Momentum for genuine Peace Dividend growing
Sinn Féin national Chairperson, Foyle MLA Mitchel McLaughlin has said that the momentum for a genuine Peace Dividend is growing. Speaking after a meeting of the Sinn Fein negotiating panel, Mr McLaughlin said:
"The British government have neglected our infrastructure for decades. This has damaged every part of our infrastructure - our roads, schools, hospitals, railways and sewerage. There is also a damming legacy of discrimination, inequality and disadvantage that must be tackled. The solution is not to increase the tax burden on people here through the water charges and rates increases but for the British government to accept its' responsibility to compensate for this under investment.
"Recently we have seen a £30 million cut in the policing budget and Gordon Brown able to identify an additional £1 billion to keep down the Council Tax in Britain; we have also seen the evident crisis in funding for the Education Library Boards and the failure to increase capacity within the health service hitting waiting lists and threatening substantial deficits over the next three years.
"This identifies the potential of extra resources from the British 'security' budget and that the ability of British Treasury to find additional resources when it requires them. It also highlights the significant levels of need. The British government should not pocket the savings it is making from reducing expenditure in real terms here. It should plough resources back into our budget.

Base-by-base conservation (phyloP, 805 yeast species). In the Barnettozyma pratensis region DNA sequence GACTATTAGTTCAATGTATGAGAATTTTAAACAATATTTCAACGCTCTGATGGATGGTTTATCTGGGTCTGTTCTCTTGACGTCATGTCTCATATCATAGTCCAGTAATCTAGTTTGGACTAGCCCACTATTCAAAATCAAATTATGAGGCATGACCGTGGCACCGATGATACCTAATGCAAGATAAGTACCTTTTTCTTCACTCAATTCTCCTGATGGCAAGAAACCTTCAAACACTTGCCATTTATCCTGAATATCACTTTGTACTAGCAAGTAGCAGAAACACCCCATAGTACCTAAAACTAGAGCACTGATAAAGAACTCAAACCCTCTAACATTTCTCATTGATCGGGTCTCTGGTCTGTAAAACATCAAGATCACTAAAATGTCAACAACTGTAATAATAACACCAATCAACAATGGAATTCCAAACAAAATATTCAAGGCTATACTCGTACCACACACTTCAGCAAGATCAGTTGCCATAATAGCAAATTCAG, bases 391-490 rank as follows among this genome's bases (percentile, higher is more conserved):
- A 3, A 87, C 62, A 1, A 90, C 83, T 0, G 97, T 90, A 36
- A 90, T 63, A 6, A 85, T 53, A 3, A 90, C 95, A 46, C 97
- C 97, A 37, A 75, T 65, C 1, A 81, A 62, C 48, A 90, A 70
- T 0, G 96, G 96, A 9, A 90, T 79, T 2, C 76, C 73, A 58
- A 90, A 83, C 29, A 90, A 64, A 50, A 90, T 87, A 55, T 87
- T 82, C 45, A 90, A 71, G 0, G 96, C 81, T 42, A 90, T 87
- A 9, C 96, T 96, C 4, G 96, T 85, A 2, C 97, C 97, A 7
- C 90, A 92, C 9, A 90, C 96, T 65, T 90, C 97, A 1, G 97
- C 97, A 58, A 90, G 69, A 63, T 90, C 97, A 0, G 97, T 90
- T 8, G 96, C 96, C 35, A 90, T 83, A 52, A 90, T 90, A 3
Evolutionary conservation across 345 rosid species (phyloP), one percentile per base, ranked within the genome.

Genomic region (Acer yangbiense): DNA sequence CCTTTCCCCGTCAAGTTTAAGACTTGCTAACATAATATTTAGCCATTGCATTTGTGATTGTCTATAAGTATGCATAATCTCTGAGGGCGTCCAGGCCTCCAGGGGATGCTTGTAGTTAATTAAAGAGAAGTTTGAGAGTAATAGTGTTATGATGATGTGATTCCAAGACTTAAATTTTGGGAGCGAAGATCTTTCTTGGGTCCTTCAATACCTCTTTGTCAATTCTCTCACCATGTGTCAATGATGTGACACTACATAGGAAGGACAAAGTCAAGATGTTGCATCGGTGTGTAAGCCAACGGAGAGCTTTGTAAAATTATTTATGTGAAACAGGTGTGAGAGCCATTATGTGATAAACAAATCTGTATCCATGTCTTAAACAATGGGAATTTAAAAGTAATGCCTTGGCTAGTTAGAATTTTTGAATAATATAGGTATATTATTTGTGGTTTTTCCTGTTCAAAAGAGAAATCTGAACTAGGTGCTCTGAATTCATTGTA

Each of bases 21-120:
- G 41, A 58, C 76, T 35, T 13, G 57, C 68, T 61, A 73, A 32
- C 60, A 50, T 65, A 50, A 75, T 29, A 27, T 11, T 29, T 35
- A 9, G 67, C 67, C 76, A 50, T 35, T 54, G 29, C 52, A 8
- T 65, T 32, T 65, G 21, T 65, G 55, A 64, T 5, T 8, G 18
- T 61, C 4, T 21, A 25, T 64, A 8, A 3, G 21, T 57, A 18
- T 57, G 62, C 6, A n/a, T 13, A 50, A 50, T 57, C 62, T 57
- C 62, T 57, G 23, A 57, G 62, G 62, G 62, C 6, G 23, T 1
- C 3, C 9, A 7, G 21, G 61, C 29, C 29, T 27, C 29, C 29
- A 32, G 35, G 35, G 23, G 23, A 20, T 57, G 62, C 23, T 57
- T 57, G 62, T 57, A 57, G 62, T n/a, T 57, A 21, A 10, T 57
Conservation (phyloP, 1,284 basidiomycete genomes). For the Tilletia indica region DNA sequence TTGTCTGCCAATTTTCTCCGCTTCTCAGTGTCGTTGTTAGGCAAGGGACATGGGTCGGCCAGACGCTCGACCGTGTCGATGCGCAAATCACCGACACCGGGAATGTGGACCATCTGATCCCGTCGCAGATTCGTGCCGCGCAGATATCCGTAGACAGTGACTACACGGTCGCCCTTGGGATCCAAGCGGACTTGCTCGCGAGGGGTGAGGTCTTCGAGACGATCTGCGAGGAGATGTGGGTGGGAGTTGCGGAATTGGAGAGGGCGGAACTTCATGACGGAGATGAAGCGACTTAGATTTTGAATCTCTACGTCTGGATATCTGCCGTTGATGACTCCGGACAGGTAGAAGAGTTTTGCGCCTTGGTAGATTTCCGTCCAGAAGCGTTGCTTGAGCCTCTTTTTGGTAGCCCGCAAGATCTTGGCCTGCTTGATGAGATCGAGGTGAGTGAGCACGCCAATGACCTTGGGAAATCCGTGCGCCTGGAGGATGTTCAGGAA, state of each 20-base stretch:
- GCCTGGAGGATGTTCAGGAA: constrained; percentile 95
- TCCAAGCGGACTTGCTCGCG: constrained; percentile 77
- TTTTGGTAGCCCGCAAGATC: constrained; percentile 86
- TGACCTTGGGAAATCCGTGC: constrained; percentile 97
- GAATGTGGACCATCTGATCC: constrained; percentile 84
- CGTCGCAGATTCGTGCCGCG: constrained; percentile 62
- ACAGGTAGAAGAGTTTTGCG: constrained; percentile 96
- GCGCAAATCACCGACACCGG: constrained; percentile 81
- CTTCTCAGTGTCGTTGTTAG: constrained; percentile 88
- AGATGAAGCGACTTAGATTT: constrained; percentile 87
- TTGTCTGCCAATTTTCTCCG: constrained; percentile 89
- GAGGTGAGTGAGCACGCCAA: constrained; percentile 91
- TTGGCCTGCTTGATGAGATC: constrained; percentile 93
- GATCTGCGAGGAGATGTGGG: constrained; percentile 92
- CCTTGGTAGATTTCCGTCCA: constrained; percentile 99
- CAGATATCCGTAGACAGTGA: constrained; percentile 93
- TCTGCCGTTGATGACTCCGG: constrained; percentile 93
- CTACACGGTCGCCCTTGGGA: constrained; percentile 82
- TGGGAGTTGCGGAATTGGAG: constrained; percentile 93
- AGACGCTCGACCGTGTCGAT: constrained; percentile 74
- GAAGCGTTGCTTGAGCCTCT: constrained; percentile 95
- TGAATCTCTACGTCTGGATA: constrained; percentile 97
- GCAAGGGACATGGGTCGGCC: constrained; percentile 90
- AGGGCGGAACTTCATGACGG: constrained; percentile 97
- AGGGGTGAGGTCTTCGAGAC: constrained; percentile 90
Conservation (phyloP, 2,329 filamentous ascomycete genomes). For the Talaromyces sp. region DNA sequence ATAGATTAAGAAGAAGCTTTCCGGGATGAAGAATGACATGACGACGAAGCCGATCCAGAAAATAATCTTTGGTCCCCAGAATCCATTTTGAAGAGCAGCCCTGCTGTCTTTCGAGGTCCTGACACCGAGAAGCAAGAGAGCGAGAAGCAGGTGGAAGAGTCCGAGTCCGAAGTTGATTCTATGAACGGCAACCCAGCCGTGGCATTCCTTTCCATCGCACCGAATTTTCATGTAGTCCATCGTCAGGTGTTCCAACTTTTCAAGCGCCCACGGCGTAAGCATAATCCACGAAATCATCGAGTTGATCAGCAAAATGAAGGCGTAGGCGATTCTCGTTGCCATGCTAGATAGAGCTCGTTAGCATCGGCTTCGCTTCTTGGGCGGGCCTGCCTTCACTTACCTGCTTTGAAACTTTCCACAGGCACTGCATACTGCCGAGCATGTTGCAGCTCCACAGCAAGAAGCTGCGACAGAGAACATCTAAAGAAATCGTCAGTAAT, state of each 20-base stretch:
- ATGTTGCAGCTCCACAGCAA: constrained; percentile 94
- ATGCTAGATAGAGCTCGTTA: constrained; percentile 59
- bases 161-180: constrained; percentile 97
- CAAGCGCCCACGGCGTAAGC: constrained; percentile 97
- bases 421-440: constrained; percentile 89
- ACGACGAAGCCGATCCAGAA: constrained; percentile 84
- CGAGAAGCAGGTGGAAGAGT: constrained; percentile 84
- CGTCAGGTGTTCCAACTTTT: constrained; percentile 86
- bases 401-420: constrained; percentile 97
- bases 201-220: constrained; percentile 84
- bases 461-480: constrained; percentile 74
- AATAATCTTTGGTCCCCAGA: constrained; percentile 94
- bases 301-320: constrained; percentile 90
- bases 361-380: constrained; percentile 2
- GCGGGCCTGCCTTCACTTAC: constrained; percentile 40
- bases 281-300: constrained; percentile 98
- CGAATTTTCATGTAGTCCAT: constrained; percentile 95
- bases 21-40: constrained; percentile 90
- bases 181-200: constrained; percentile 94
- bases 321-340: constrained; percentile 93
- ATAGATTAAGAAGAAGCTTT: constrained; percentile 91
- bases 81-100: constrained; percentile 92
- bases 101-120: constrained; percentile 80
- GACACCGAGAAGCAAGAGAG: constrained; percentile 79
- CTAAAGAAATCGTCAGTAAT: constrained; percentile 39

"The British government should prioritise its commitments to underpin work of any new Executive and support a society emerging from conflict. The British government must recognise that peace does not come on the cheap.
"The EU peace funds and the IFI are a recognition that discrimination, the border and partition and conflict have had a huge impact on the social and economic well-being of our society. It is time that both British and Irish governments recognised their responsibility to address the impact of under funding by successive British administrations and their role in peace building.
"The British and Irish governments need to commit to a significant peace dividend so that any new Executive can effectively address the legacy of conflict and division in our community by tackling inequality, deprivation and under funding. There is inequality and poverty in our society, and both must be eradicated if we are to build on the promise of the peace process and Good Friday Agreement. There can be no more tinkering around the edges." ENDS